Tag Archives: Global Sisters Report

8 February: Reactionary Pope Condemns Slavery!

Slaves are evident in this triumphal procession from a Methodist children’s book contemporary with Gregory XVI. The grooms leading the horses, but also the crowd of captives following the chariot, are all slaves, or about to become slaves.

Each year about the feast of Saint Bakhita, we turn our thoughts to those caught up in slave trade, which we know all too well has not gone away.

Gregory XVI was not the most liberal of Popes. He condemned railways as ‘chemins d’enfer’, roads to hell, because they encouraged the rise of the culture of trade and increased the power and influence of the middle classes, upsetting the social order. For all that he followed a number of rprevious popes in recognising that the slave trade was indefensible. His 1839 encyclical ‘In Supremo Apostolatus’ cited Saint Paul to the Ephesians (6:5ff) and Colossians (3:22ff, 4:1) as signs of the early Church demonstrating a new attitude to slavery. Slave and Master were both human, both answerable to one Lord, both to be treated with respect. Gregory’s language is not that of Pope Francis, but sadly, Francis and today’s Church must still address the issues of modern slavery. First Pope Gregory, followed by Sisters in Zambia today, who are working to address these issues.

We have judged that it belonged to Our pastoral solicitude to exert Ourselves to turn away the Faithful from the inhuman slave trade in Negroes and all other men. … Desiring to remove such a shame from all the Christian nations, having fully reflected over the whole question and having taken the advice of many of Our Venerable Brothers the Cardinals, and walking in the footsteps of Our Predecessors, We warn and adjure earnestly in the Lord faithful Christians of every condition that no one in the future dare to use violence against anyone, despoil him of his possessions, reduce to servitude, or lend aid and favour to those who give themselves up to these practices, or exercise that inhuman traffic by which the Blacks, as if they were not men but rather animals, having been brought into servitude, in no matter what way, are, without any distinction, in contempt of the rights of justice and humanity, bought, sold, and devoted sometimes to the hardest labour.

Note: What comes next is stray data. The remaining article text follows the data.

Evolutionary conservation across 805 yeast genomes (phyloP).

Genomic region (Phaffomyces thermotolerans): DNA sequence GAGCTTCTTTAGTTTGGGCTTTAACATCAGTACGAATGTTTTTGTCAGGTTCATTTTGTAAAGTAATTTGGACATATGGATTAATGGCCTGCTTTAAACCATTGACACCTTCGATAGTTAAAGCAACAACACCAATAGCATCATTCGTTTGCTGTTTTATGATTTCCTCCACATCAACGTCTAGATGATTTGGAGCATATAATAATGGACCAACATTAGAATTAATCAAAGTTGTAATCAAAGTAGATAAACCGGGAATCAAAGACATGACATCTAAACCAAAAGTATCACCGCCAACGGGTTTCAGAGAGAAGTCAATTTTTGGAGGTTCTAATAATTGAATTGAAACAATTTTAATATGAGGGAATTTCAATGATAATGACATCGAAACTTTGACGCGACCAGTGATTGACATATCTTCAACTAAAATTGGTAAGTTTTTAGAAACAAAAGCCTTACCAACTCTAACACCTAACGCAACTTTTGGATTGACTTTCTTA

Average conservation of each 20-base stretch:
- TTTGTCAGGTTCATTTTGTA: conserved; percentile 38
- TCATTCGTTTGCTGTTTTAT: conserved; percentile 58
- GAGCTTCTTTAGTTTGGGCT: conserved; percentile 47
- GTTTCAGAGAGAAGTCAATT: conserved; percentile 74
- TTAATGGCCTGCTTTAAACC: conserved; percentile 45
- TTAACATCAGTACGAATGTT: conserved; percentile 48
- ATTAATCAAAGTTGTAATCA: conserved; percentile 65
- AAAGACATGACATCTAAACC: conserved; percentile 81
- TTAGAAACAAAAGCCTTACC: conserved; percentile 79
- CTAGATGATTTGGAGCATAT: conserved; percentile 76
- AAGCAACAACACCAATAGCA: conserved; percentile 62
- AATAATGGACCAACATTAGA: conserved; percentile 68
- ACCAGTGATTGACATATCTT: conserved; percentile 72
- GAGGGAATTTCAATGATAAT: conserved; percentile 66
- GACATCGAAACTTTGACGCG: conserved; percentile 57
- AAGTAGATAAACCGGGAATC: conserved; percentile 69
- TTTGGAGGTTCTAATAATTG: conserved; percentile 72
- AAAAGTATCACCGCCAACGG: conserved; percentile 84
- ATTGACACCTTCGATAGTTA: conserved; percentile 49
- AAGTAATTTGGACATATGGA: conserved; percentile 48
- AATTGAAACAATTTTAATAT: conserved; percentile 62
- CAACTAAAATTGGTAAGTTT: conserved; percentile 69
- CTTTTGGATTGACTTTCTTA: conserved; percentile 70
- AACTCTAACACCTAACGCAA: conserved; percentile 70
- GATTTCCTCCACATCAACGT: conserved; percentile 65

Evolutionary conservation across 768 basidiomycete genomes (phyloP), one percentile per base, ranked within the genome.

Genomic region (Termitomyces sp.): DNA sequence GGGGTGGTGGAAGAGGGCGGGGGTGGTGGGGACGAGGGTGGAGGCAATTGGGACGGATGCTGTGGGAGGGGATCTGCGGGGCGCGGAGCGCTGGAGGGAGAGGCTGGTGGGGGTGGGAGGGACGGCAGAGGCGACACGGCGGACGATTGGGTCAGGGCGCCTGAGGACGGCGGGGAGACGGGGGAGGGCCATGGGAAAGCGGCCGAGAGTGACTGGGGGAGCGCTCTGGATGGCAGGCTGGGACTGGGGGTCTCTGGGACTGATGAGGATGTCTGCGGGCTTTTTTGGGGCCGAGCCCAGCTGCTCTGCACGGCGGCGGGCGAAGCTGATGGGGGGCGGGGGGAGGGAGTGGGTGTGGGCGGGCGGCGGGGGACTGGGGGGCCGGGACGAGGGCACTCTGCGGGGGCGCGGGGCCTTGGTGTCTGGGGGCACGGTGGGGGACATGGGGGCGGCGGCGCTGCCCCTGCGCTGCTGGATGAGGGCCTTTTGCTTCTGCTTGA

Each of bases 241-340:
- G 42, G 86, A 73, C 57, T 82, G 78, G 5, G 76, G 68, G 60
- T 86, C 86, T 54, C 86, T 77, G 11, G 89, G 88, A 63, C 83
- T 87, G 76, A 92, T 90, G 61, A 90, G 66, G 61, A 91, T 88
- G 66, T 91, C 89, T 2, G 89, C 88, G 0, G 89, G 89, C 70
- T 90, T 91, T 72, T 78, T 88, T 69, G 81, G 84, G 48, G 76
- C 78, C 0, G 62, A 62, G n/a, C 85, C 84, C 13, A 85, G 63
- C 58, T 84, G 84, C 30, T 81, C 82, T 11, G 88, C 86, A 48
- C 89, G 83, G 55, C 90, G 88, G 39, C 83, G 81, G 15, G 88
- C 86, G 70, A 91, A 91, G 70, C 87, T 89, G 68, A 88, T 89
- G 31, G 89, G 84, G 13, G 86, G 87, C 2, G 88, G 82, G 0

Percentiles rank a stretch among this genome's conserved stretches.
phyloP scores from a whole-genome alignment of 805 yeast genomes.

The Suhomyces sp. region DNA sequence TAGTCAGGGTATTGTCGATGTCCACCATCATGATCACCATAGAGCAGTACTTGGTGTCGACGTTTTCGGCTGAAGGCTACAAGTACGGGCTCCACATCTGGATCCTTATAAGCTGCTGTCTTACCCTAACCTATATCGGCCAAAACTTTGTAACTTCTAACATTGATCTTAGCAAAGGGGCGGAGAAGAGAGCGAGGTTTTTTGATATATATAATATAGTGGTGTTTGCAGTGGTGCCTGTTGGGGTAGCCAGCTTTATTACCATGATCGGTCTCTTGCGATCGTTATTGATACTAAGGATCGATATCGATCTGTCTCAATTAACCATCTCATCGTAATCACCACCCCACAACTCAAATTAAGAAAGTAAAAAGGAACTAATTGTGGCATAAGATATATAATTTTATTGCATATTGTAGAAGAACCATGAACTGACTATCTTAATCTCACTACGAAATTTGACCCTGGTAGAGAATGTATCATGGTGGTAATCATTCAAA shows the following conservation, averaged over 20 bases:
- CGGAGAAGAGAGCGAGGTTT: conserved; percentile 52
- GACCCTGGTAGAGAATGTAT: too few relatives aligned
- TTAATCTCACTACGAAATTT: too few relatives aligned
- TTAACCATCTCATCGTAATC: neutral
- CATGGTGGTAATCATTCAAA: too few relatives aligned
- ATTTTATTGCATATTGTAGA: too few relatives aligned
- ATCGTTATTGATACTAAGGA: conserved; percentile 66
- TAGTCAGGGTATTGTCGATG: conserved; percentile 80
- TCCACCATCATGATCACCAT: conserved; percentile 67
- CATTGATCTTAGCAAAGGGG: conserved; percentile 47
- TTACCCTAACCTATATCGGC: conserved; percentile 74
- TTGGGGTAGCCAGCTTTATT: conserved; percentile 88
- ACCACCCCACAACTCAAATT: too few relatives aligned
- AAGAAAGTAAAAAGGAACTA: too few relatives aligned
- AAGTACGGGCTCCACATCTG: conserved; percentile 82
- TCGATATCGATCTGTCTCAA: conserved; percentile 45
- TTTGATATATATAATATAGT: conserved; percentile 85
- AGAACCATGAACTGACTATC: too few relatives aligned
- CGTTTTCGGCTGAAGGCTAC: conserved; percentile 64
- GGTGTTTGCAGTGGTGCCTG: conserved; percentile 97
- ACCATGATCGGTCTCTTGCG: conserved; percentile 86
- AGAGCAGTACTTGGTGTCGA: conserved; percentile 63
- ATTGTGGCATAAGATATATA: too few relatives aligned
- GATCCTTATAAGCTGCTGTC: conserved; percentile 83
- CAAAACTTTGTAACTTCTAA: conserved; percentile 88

We reprove, then, by virtue of Our Apostolic Authority, all the practices mentioned above as absolutely unworthy of the Christian name. By the same Authority We prohibit and strictly forbid any Ecclesiastic or lay person from presuming to defend as permissible this traffic in Blacks under no matter what pretext or excuse, or from publishing or teaching in any manner whatsoever, in public or privately, opinions contrary to what We have set forth in this Apostolic Letter.

The following photograph is from Global Sisters Report, it introduces an article by Sister Eucharia Madueke about how Sisters in Zambia are organising to combat human trafficking. ‘Open your eyes’ is a call to us as well. Read the full article here.

Sisters from across Zambia attended a workshop in November 2021 in Makeni, Lusaka, on advocacy against human trafficking. The sisters stand with the signs they made as part of their awareness-raising efforts. (Sr. Eucharia Madueke)

Sisters from across Zambia attended a workshop in November 2021 in Makeni, Lusaka, on advocacy against human trafficking. The sisters stand with the signs they made as part of their awareness-raising efforts. (Sr. Eucharia Madueke)